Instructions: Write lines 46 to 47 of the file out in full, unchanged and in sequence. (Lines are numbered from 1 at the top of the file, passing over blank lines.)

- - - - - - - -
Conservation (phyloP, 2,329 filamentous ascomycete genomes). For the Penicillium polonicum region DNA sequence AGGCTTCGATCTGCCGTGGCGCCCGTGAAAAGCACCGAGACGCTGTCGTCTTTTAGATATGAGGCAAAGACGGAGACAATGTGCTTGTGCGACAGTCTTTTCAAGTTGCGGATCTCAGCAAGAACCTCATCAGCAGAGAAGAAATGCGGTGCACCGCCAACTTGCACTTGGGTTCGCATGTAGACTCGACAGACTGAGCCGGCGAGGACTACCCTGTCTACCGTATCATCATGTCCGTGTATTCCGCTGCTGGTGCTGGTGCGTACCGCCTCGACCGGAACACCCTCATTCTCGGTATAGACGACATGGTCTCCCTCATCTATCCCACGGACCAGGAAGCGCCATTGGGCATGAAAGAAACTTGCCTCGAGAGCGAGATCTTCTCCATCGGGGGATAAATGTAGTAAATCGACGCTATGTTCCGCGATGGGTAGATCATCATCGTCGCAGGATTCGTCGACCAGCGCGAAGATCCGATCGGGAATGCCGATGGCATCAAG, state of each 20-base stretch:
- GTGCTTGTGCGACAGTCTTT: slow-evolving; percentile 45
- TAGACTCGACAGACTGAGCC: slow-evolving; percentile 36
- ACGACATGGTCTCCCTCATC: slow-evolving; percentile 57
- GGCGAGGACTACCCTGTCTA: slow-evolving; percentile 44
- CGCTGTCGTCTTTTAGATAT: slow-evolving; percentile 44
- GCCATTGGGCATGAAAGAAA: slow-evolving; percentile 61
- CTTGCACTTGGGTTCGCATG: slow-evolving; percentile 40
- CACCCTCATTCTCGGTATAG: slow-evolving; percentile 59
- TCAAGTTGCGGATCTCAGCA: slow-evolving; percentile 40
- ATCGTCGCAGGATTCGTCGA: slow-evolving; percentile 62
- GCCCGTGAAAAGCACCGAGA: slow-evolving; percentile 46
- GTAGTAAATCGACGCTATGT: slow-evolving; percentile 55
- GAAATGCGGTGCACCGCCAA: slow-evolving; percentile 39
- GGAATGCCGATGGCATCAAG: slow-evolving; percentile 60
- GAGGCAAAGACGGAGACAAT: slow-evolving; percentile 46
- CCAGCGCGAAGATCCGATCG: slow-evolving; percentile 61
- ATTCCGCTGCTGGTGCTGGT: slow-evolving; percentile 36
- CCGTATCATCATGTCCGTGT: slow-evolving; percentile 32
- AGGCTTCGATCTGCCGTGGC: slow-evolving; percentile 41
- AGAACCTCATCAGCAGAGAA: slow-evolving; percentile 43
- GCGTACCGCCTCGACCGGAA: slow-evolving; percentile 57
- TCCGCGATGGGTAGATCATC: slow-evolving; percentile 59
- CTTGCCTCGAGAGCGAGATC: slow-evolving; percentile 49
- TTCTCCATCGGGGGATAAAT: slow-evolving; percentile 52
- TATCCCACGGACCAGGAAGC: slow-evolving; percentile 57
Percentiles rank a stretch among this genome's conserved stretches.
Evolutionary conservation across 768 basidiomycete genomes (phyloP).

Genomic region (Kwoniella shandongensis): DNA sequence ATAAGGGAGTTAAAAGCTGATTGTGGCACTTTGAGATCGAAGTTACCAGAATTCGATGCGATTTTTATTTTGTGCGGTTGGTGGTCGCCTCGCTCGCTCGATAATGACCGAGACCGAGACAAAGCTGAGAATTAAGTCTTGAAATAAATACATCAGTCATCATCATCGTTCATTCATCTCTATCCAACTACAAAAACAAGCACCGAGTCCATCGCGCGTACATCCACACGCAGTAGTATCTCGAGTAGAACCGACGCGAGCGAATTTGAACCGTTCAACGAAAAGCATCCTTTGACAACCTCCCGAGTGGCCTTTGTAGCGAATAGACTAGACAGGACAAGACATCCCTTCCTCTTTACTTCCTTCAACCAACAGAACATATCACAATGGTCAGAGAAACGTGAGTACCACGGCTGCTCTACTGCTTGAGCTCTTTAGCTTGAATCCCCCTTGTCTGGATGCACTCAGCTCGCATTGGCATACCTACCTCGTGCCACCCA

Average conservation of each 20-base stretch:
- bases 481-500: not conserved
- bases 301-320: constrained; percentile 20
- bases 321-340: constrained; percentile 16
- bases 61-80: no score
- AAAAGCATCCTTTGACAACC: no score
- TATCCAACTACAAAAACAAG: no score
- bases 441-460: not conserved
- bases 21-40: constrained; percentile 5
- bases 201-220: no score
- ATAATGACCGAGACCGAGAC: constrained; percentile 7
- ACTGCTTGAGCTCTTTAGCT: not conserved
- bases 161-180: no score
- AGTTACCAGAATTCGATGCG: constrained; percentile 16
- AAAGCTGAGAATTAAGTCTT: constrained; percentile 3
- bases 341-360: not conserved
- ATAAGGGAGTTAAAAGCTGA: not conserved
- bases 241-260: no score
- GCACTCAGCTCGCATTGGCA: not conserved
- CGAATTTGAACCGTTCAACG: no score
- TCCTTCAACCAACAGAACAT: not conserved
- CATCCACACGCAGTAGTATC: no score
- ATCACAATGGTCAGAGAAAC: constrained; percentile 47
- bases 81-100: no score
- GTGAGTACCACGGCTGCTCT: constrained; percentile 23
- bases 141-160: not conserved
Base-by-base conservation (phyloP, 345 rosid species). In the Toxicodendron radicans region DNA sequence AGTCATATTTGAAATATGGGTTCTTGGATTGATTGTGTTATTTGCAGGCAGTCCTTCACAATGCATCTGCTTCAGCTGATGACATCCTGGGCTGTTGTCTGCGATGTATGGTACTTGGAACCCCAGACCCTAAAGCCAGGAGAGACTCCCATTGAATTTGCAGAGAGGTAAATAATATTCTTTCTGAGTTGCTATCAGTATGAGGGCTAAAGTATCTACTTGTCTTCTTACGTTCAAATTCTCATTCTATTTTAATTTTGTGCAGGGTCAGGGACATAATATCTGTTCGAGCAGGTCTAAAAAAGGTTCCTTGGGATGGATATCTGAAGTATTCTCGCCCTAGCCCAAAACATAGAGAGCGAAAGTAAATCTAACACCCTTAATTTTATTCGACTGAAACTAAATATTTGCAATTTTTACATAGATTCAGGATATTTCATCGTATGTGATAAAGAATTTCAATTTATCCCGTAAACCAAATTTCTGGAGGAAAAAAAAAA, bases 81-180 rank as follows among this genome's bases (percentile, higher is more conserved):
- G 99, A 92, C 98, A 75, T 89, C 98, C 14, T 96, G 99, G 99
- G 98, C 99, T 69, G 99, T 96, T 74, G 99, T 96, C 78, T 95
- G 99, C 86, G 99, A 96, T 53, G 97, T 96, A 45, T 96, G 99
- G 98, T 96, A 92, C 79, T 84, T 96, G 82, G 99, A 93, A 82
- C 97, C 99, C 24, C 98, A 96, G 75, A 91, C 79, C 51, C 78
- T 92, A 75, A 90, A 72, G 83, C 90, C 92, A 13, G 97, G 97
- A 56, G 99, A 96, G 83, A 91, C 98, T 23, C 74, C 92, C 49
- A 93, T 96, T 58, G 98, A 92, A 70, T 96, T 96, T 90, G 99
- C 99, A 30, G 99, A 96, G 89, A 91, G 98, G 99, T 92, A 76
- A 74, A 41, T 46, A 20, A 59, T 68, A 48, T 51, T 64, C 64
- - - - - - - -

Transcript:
- ATAAGGGAGTTAAAAGCTGA: not conserved
- bases 241-260: no score